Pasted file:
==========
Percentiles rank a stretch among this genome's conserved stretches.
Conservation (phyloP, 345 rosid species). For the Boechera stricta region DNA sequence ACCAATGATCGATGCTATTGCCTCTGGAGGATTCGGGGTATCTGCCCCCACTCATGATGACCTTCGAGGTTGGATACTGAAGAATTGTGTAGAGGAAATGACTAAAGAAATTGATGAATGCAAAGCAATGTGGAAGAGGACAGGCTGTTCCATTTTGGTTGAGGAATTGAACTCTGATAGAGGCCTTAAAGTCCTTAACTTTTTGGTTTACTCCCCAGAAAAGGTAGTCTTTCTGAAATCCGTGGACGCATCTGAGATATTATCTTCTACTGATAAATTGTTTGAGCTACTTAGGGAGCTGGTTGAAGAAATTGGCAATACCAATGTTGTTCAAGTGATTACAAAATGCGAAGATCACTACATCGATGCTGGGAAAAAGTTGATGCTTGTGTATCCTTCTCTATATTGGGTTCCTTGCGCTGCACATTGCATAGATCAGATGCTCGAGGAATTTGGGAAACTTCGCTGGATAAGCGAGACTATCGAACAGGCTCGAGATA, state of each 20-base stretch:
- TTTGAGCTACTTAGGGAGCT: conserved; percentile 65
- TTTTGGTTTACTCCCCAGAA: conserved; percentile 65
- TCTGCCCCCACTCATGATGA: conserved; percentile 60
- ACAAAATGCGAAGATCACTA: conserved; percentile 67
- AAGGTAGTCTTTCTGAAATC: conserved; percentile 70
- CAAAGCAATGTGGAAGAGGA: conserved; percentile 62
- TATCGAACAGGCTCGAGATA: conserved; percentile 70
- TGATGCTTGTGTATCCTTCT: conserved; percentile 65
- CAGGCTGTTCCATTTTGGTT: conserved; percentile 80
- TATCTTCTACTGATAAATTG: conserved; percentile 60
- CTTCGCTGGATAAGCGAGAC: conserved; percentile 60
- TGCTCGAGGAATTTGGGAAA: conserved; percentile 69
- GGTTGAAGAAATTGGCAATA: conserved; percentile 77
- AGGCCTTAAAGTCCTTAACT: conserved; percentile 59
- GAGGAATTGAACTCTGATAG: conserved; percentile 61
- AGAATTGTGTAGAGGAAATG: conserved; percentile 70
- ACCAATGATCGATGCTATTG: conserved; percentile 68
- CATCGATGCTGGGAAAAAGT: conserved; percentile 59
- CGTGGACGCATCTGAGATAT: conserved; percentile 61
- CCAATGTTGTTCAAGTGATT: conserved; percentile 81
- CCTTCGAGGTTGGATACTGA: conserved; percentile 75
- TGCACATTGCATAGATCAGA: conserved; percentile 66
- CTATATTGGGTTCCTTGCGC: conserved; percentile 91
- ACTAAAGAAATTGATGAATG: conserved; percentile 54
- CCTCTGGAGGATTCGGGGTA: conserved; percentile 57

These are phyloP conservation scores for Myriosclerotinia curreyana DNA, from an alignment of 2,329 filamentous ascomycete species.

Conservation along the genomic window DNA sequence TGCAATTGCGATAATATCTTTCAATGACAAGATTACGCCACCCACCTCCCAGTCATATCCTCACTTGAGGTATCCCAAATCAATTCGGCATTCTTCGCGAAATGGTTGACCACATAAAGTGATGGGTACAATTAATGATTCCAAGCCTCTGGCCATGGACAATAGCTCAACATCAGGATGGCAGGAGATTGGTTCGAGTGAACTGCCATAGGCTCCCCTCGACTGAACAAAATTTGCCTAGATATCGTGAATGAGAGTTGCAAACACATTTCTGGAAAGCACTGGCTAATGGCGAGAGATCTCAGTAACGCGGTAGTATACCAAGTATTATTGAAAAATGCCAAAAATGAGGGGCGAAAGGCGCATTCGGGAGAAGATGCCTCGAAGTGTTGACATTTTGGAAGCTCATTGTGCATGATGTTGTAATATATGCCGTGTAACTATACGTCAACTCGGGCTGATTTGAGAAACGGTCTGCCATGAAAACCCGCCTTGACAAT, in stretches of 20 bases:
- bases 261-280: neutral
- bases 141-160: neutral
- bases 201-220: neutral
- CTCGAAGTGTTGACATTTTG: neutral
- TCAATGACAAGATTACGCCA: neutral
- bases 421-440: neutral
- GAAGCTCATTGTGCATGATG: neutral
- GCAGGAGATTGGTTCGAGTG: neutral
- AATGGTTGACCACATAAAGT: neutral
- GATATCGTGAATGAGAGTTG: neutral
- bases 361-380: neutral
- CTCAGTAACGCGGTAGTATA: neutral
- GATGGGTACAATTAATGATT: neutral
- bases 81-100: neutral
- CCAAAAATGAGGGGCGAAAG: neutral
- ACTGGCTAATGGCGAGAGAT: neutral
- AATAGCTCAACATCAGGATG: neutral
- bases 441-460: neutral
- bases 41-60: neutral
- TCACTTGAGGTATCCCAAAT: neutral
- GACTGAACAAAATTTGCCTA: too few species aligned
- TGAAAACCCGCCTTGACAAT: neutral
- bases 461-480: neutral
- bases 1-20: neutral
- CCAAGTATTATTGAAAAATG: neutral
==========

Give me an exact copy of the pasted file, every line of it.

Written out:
Percentiles rank a stretch among this genome's conserved stretches.
Conservation (phyloP, 345 rosid species). For the Boechera stricta region DNA sequence ACCAATGATCGATGCTATTGCCTCTGGAGGATTCGGGGTATCTGCCCCCACTCATGATGACCTTCGAGGTTGGATACTGAAGAATTGTGTAGAGGAAATGACTAAAGAAATTGATGAATGCAAAGCAATGTGGAAGAGGACAGGCTGTTCCATTTTGGTTGAGGAATTGAACTCTGATAGAGGCCTTAAAGTCCTTAACTTTTTGGTTTACTCCCCAGAAAAGGTAGTCTTTCTGAAATCCGTGGACGCATCTGAGATATTATCTTCTACTGATAAATTGTTTGAGCTACTTAGGGAGCTGGTTGAAGAAATTGGCAATACCAATGTTGTTCAAGTGATTACAAAATGCGAAGATCACTACATCGATGCTGGGAAAAAGTTGATGCTTGTGTATCCTTCTCTATATTGGGTTCCTTGCGCTGCACATTGCATAGATCAGATGCTCGAGGAATTTGGGAAACTTCGCTGGATAAGCGAGACTATCGAACAGGCTCGAGATA, state of each 20-base stretch:
- TTTGAGCTACTTAGGGAGCT: conserved; percentile 65
- TTTTGGTTTACTCCCCAGAA: conserved; percentile 65
- TCTGCCCCCACTCATGATGA: conserved; percentile 60
- ACAAAATGCGAAGATCACTA: conserved; percentile 67
- AAGGTAGTCTTTCTGAAATC: conserved; percentile 70
- CAAAGCAATGTGGAAGAGGA: conserved; percentile 62
- TATCGAACAGGCTCGAGATA: conserved; percentile 70
- TGATGCTTGTGTATCCTTCT: conserved; percentile 65
- CAGGCTGTTCCATTTTGGTT: conserved; percentile 80
- TATCTTCTACTGATAAATTG: conserved; percentile 60
- CTTCGCTGGATAAGCGAGAC: conserved; percentile 60
- TGCTCGAGGAATTTGGGAAA: conserved; percentile 69
- GGTTGAAGAAATTGGCAATA: conserved; percentile 77
- AGGCCTTAAAGTCCTTAACT: conserved; percentile 59
- GAGGAATTGAACTCTGATAG: conserved; percentile 61
- AGAATTGTGTAGAGGAAATG: conserved; percentile 70
- ACCAATGATCGATGCTATTG: conserved; percentile 68
- CATCGATGCTGGGAAAAAGT: conserved; percentile 59
- CGTGGACGCATCTGAGATAT: conserved; percentile 61
- CCAATGTTGTTCAAGTGATT: conserved; percentile 81
- CCTTCGAGGTTGGATACTGA: conserved; percentile 75
- TGCACATTGCATAGATCAGA: conserved; percentile 66
- CTATATTGGGTTCCTTGCGC: conserved; percentile 91
- ACTAAAGAAATTGATGAATG: conserved; percentile 54
- CCTCTGGAGGATTCGGGGTA: conserved; percentile 57

These are phyloP conservation scores for Myriosclerotinia curreyana DNA, from an alignment of 2,329 filamentous ascomycete species.

Conservation along the genomic window DNA sequence TGCAATTGCGATAATATCTTTCAATGACAAGATTACGCCACCCACCTCCCAGTCATATCCTCACTTGAGGTATCCCAAATCAATTCGGCATTCTTCGCGAAATGGTTGACCACATAAAGTGATGGGTACAATTAATGATTCCAAGCCTCTGGCCATGGACAATAGCTCAACATCAGGATGGCAGGAGATTGGTTCGAGTGAACTGCCATAGGCTCCCCTCGACTGAACAAAATTTGCCTAGATATCGTGAATGAGAGTTGCAAACACATTTCTGGAAAGCACTGGCTAATGGCGAGAGATCTCAGTAACGCGGTAGTATACCAAGTATTATTGAAAAATGCCAAAAATGAGGGGCGAAAGGCGCATTCGGGAGAAGATGCCTCGAAGTGTTGACATTTTGGAAGCTCATTGTGCATGATGTTGTAATATATGCCGTGTAACTATACGTCAACTCGGGCTGATTTGAGAAACGGTCTGCCATGAAAACCCGCCTTGACAAT, in stretches of 20 bases:
- bases 261-280: neutral
- bases 141-160: neutral
- bases 201-220: neutral
- CTCGAAGTGTTGACATTTTG: neutral
- TCAATGACAAGATTACGCCA: neutral
- bases 421-440: neutral
- GAAGCTCATTGTGCATGATG: neutral
- GCAGGAGATTGGTTCGAGTG: neutral
- AATGGTTGACCACATAAAGT: neutral
- GATATCGTGAATGAGAGTTG: neutral
- bases 361-380: neutral
- CTCAGTAACGCGGTAGTATA: neutral
- GATGGGTACAATTAATGATT: neutral
- bases 81-100: neutral
- CCAAAAATGAGGGGCGAAAG: neutral
- ACTGGCTAATGGCGAGAGAT: neutral
- AATAGCTCAACATCAGGATG: neutral
- bases 441-460: neutral
- bases 41-60: neutral
- TCACTTGAGGTATCCCAAAT: neutral
- GACTGAACAAAATTTGCCTA: too few species aligned
- TGAAAACCCGCCTTGACAAT: neutral
- bases 461-480: neutral
- bases 1-20: neutral
- CCAAGTATTATTGAAAAATG: neutral